ILOILO CITY—Battling cold winds and rampaging waves while praying for help to come, three Australia-based foreigners survived two days clinging to a capsized boat until they were rescued off the waters of Oriental Mindoro on Thursday.
German tourists Ralf Harald Auer, 54, his son Thomas and Australian family friend Joshua Marsh, both 20 years old, were rescued Thursday by a passing freighter which took them to the central port of Iloilo, Philippine Coast Guard (PCG) officer Venerando Celiz said.
“They were our last hope. We knew we couldn’t survive another day,” said Auer a few hours after they arrived on Friday in Iloilo, where the ship that picked them up docked.
The three are all residents of Melbourne, Australia, and were vacationing in Marinduque, home province of Auer’s wife.
They were taken to the St. Paul’s Hospital Iloilo and treated for bruises and dehydration before they were billeted at the Amigo Terrace Hotel, according to Celiz.
Auer said he was praying for the safety of their Filipino boat operator Ruben Pilar who remained missing as of Friday afternoon.
“We tried to persuade him not to leave the boat but he wanted to get help for us,” Auer said.
He said Pilar swam toward the shore to seek help after their 20-foot boat capsized while they were island-hopping at around 3 p.m. on Dec. 18.
The accident occurred as the boat attempted a 40-kilometer (25-mile) crossing to Marinduque island, where Auer’s Philippine wife comes from, said Celiz.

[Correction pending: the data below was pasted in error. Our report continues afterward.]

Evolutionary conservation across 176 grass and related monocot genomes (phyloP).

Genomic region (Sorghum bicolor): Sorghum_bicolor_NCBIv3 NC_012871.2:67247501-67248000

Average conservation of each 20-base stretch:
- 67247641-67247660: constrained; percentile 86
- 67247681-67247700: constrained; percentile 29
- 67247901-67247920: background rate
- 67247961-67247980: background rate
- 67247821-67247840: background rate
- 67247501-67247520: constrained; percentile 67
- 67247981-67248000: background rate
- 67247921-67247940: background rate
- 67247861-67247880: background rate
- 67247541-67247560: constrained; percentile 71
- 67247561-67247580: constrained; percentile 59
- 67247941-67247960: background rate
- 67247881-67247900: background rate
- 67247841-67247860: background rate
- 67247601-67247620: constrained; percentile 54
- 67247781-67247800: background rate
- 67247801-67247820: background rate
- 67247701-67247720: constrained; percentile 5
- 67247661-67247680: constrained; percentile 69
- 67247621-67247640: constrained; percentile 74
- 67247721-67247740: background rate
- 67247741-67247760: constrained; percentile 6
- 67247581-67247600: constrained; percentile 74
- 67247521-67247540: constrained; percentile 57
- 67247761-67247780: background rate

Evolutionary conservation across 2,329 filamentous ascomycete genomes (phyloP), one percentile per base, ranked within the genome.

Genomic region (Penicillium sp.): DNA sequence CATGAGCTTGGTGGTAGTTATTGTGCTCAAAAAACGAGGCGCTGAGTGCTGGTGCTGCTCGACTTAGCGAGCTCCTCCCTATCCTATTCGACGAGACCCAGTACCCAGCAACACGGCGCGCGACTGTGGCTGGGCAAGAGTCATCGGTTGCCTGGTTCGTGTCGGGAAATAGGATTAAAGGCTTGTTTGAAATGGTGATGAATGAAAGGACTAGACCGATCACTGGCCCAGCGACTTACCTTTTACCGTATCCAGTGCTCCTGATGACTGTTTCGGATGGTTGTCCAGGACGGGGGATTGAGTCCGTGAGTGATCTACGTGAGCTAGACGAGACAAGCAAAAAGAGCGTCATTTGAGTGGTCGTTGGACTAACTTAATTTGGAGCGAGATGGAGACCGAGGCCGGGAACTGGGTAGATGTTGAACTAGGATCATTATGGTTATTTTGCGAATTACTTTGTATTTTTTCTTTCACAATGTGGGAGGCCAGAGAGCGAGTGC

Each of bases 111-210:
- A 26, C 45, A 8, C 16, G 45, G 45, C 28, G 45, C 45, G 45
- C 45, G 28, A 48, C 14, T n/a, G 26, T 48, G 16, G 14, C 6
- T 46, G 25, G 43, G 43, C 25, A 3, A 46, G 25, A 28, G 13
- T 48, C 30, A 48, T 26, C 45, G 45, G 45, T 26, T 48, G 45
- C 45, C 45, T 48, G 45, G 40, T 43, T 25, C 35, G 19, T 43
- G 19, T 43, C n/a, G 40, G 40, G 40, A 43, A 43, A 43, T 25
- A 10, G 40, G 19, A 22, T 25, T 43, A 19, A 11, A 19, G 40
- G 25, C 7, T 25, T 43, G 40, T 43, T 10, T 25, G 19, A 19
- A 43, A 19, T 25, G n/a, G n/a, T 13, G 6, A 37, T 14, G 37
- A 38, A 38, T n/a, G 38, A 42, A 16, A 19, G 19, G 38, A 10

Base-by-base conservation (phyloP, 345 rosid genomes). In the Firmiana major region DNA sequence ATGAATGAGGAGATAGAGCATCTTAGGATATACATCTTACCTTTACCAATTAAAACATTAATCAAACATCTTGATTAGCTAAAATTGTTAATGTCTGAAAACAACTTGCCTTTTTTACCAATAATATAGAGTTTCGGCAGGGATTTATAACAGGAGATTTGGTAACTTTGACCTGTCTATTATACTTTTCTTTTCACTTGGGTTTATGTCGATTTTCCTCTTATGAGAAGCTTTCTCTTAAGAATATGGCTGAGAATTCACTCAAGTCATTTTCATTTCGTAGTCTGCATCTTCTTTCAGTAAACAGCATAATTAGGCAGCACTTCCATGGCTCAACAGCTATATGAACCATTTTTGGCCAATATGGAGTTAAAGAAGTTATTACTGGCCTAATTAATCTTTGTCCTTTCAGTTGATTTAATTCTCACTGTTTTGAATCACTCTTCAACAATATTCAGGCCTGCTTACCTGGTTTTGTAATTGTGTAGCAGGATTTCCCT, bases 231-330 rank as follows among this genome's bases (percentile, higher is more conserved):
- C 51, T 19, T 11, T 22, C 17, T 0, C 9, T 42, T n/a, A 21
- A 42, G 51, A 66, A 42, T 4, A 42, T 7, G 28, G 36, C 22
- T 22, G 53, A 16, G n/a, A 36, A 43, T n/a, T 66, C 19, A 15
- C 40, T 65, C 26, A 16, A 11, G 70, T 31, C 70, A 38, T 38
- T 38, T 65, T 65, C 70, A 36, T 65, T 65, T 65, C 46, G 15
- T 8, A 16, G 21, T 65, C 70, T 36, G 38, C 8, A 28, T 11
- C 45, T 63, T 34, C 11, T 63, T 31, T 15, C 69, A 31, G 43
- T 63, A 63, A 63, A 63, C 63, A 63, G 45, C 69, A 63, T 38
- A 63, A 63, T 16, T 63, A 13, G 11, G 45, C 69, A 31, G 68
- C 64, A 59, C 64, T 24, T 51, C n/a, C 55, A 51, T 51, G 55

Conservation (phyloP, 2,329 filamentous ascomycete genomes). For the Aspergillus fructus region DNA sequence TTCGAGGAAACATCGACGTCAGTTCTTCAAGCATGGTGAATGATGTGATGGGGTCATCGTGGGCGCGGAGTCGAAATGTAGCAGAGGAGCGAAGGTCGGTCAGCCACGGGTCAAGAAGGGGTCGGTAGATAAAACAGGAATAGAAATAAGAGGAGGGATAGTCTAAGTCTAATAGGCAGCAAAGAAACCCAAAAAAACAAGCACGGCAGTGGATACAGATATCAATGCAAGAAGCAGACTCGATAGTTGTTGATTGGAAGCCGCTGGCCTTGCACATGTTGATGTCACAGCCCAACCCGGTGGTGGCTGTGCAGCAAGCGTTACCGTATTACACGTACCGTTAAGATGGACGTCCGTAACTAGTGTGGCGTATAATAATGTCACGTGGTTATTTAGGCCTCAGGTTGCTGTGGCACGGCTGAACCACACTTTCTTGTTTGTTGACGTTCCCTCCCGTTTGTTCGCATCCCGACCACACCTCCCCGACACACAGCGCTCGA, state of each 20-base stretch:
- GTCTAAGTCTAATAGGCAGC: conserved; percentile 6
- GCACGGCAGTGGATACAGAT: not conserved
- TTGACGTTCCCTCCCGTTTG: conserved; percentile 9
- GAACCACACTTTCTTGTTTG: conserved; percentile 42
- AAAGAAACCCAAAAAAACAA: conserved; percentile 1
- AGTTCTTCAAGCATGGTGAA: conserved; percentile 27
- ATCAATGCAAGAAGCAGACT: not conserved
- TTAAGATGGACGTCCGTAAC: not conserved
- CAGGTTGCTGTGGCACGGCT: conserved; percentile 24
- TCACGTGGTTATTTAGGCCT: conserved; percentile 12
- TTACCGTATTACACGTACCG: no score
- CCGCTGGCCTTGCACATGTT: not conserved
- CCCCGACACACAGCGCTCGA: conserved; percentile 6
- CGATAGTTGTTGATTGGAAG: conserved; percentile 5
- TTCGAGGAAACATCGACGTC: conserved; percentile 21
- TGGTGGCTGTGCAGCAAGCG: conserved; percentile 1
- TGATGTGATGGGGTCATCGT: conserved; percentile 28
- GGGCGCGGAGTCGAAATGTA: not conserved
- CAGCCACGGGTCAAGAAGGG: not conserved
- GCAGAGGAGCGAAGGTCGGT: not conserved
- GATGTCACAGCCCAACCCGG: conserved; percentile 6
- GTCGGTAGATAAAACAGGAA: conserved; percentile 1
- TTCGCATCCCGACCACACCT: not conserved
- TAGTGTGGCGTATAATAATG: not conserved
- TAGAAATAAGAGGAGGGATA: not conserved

“They were weakened by lack of food and having been in the water for two days and two nights,” the officer said, adding that a notice had been issued for boats to be on the lookout for the missing Filipino.
Auer thanked the crew of cargo ship MV Foremost Trader who rescued them around 11:30 a.m on Dec. 20.
“You are our savior,” he repeatedly told ship captain Roberto Tumalaytay during a simple ceremony where a citation to the ship’s crew was given by Commodore Athelo Ybañez, Western Visayas Coast Guard commander.
“We tried hard to stay alive as long as possible,” Auer said.
The three tied ropes to hold on and sat at the bottom of the capsized boat and struggled not to be thrown off by the waves. They cut out tarpaulin sheets to use as jackets and as a makeshift flag which they waved at passing ships.
“We had 10 liters of water with us and no food. We rationed our water by drinking a cup each,” Auer said.
Dehydrated and exhausted, Thomas said they were already hallucinating on the second day of their ordeal.
“I keep seeing coconut trees in the middle of the sea or the shoreline,” he said.
Marsh said they had high hopes during the first few hours but this waned after several ships probably failed to see them.
Tumalaytay said a crew member alerted them about the boat with three persons waving a flag around 10 miles off Mansalay, Oriental Mindoro.
“We were not sure at first that they were seeking help because we could not see them clearly because of the huge waves which reached from three to four meters tall,” he said.
It took more than an hour to maneuver the ship near the capsized boat of the big waves. The crew members threw life rings to the survivors and pulled them towards the ship.
“They were exhausted and we gave them water to drink gradually and warm soup,” Tumalaytay said.
The three then called their families using the Tumalaytay’s mobile phone.
“We saw the ship passed by and we thought they didn’t see us. Then it turned back. It was the greatest moment in my life,” Thomas said. With reports from AP, AFP and Tina G. Santos